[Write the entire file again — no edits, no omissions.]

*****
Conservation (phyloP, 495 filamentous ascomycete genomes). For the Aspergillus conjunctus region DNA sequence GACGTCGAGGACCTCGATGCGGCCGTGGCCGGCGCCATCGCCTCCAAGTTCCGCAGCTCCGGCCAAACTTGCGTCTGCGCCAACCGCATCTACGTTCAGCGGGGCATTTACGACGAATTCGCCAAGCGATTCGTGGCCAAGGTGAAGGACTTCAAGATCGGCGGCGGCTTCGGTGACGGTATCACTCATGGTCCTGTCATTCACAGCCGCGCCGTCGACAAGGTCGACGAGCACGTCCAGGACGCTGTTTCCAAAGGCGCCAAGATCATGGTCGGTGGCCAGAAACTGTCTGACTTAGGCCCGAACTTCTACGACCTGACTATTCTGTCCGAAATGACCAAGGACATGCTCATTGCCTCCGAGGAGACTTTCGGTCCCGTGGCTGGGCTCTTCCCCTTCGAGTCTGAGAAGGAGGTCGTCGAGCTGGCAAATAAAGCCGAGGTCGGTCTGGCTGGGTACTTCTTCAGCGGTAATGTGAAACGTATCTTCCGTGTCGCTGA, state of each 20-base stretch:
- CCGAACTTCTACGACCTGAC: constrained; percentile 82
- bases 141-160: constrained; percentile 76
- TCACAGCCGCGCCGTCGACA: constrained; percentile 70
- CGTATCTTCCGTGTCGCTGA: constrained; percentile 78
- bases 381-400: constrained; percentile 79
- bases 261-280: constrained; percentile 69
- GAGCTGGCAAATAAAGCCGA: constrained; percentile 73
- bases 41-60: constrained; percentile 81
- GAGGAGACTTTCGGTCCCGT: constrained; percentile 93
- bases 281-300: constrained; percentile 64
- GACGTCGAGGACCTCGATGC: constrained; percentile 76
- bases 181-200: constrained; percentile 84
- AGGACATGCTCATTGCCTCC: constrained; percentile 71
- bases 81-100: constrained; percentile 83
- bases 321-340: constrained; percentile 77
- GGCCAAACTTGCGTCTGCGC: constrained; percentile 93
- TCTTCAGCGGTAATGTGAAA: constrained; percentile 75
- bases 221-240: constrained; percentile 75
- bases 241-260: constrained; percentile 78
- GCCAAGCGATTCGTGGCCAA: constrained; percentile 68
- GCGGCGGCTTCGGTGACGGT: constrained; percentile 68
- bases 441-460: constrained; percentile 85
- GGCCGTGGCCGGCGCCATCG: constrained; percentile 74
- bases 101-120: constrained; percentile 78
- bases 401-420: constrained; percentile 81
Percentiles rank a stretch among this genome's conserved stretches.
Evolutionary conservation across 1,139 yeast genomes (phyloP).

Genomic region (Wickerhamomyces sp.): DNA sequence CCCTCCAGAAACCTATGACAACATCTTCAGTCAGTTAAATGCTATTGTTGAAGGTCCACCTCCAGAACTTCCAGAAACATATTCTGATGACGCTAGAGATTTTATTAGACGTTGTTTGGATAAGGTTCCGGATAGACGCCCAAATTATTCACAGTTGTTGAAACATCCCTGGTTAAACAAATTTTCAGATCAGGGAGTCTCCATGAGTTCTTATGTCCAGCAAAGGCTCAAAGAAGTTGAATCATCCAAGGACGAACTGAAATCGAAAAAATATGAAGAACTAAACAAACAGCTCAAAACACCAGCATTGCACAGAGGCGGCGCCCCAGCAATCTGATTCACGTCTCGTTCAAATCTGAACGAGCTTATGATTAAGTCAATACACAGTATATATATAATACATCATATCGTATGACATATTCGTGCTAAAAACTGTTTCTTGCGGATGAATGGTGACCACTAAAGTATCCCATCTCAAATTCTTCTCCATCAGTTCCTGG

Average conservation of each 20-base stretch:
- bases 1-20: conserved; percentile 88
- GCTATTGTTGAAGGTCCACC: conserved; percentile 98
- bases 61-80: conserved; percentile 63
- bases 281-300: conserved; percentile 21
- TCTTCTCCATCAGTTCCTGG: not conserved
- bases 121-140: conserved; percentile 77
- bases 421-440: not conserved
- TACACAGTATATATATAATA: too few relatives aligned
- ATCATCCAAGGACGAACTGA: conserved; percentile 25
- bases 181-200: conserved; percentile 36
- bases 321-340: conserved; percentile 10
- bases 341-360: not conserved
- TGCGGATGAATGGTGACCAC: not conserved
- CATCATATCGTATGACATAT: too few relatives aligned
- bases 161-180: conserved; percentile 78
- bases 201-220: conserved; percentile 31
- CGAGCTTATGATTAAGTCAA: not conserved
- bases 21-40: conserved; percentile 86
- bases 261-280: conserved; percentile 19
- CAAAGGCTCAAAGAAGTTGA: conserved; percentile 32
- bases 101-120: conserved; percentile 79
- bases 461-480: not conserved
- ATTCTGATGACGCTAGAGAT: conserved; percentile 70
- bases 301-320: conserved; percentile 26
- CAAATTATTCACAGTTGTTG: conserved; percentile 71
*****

Conservation (phyloP, 495 filamentous ascomycete genomes). For the Aspergillus conjunctus region DNA sequence GACGTCGAGGACCTCGATGCGGCCGTGGCCGGCGCCATCGCCTCCAAGTTCCGCAGCTCCGGCCAAACTTGCGTCTGCGCCAACCGCATCTACGTTCAGCGGGGCATTTACGACGAATTCGCCAAGCGATTCGTGGCCAAGGTGAAGGACTTCAAGATCGGCGGCGGCTTCGGTGACGGTATCACTCATGGTCCTGTCATTCACAGCCGCGCCGTCGACAAGGTCGACGAGCACGTCCAGGACGCTGTTTCCAAAGGCGCCAAGATCATGGTCGGTGGCCAGAAACTGTCTGACTTAGGCCCGAACTTCTACGACCTGACTATTCTGTCCGAAATGACCAAGGACATGCTCATTGCCTCCGAGGAGACTTTCGGTCCCGTGGCTGGGCTCTTCCCCTTCGAGTCTGAGAAGGAGGTCGTCGAGCTGGCAAATAAAGCCGAGGTCGGTCTGGCTGGGTACTTCTTCAGCGGTAATGTGAAACGTATCTTCCGTGTCGCTGA, state of each 20-base stretch:
- CCGAACTTCTACGACCTGAC: constrained; percentile 82
- bases 141-160: constrained; percentile 76
- TCACAGCCGCGCCGTCGACA: constrained; percentile 70
- CGTATCTTCCGTGTCGCTGA: constrained; percentile 78
- bases 381-400: constrained; percentile 79
- bases 261-280: constrained; percentile 69
- GAGCTGGCAAATAAAGCCGA: constrained; percentile 73
- bases 41-60: constrained; percentile 81
- GAGGAGACTTTCGGTCCCGT: constrained; percentile 93
- bases 281-300: constrained; percentile 64
- GACGTCGAGGACCTCGATGC: constrained; percentile 76
- bases 181-200: constrained; percentile 84
- AGGACATGCTCATTGCCTCC: constrained; percentile 71
- bases 81-100: constrained; percentile 83
- bases 321-340: constrained; percentile 77
- GGCCAAACTTGCGTCTGCGC: constrained; percentile 93
- TCTTCAGCGGTAATGTGAAA: constrained; percentile 75
- bases 221-240: constrained; percentile 75
- bases 241-260: constrained; percentile 78
- GCCAAGCGATTCGTGGCCAA: constrained; percentile 68
- GCGGCGGCTTCGGTGACGGT: constrained; percentile 68
- bases 441-460: constrained; percentile 85
- GGCCGTGGCCGGCGCCATCG: constrained; percentile 74
- bases 101-120: constrained; percentile 78
- bases 401-420: constrained; percentile 81
Percentiles rank a stretch among this genome's conserved stretches.
Evolutionary conservation across 1,139 yeast genomes (phyloP).

Genomic region (Wickerhamomyces sp.): DNA sequence CCCTCCAGAAACCTATGACAACATCTTCAGTCAGTTAAATGCTATTGTTGAAGGTCCACCTCCAGAACTTCCAGAAACATATTCTGATGACGCTAGAGATTTTATTAGACGTTGTTTGGATAAGGTTCCGGATAGACGCCCAAATTATTCACAGTTGTTGAAACATCCCTGGTTAAACAAATTTTCAGATCAGGGAGTCTCCATGAGTTCTTATGTCCAGCAAAGGCTCAAAGAAGTTGAATCATCCAAGGACGAACTGAAATCGAAAAAATATGAAGAACTAAACAAACAGCTCAAAACACCAGCATTGCACAGAGGCGGCGCCCCAGCAATCTGATTCACGTCTCGTTCAAATCTGAACGAGCTTATGATTAAGTCAATACACAGTATATATATAATACATCATATCGTATGACATATTCGTGCTAAAAACTGTTTCTTGCGGATGAATGGTGACCACTAAAGTATCCCATCTCAAATTCTTCTCCATCAGTTCCTGG

Average conservation of each 20-base stretch:
- bases 1-20: conserved; percentile 88
- GCTATTGTTGAAGGTCCACC: conserved; percentile 98
- bases 61-80: conserved; percentile 63
- bases 281-300: conserved; percentile 21
- TCTTCTCCATCAGTTCCTGG: not conserved
- bases 121-140: conserved; percentile 77
- bases 421-440: not conserved
- TACACAGTATATATATAATA: too few relatives aligned
- ATCATCCAAGGACGAACTGA: conserved; percentile 25
- bases 181-200: conserved; percentile 36
- bases 321-340: conserved; percentile 10
- bases 341-360: not conserved
- TGCGGATGAATGGTGACCAC: not conserved
- CATCATATCGTATGACATAT: too few relatives aligned
- bases 161-180: conserved; percentile 78
- bases 201-220: conserved; percentile 31
- CGAGCTTATGATTAAGTCAA: not conserved
- bases 21-40: conserved; percentile 86
- bases 261-280: conserved; percentile 19
- CAAAGGCTCAAAGAAGTTGA: conserved; percentile 32
- bases 101-120: conserved; percentile 79
- bases 461-480: not conserved
- ATTCTGATGACGCTAGAGAT: conserved; percentile 70
- bases 301-320: conserved; percentile 26
- CAAATTATTCACAGTTGTTG: conserved; percentile 71